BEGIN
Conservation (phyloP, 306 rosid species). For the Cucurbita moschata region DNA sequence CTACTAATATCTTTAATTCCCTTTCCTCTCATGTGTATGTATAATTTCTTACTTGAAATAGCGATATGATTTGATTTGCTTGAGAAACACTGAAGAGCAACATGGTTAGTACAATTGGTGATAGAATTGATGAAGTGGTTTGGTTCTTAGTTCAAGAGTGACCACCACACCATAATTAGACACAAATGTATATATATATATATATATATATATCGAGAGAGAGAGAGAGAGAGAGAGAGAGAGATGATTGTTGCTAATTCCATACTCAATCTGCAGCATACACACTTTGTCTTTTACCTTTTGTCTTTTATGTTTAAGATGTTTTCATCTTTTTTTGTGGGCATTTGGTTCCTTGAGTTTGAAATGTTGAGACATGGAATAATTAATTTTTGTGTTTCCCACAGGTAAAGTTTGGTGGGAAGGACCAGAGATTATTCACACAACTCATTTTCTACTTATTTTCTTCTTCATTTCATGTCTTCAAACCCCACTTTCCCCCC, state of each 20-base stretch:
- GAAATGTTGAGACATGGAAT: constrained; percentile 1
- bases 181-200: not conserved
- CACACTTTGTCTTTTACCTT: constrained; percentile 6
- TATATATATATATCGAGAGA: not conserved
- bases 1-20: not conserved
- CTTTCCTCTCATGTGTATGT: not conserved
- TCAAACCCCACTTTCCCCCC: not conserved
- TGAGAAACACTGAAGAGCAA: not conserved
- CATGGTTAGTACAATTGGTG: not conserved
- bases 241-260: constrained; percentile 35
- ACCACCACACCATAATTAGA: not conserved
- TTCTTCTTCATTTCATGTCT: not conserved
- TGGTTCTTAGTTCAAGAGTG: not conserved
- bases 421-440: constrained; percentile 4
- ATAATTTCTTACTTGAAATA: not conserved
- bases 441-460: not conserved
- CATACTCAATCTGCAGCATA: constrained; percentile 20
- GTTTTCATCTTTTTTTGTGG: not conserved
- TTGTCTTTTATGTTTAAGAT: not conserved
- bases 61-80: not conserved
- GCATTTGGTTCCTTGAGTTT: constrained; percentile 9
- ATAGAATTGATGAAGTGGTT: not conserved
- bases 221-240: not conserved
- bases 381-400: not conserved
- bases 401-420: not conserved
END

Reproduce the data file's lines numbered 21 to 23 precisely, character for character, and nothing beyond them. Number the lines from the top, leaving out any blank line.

- bases 61-80: not conserved
- GCATTTGGTTCCTTGAGTTT: constrained; percentile 9
- ATAGAATTGATGAAGTGGTT: not conserved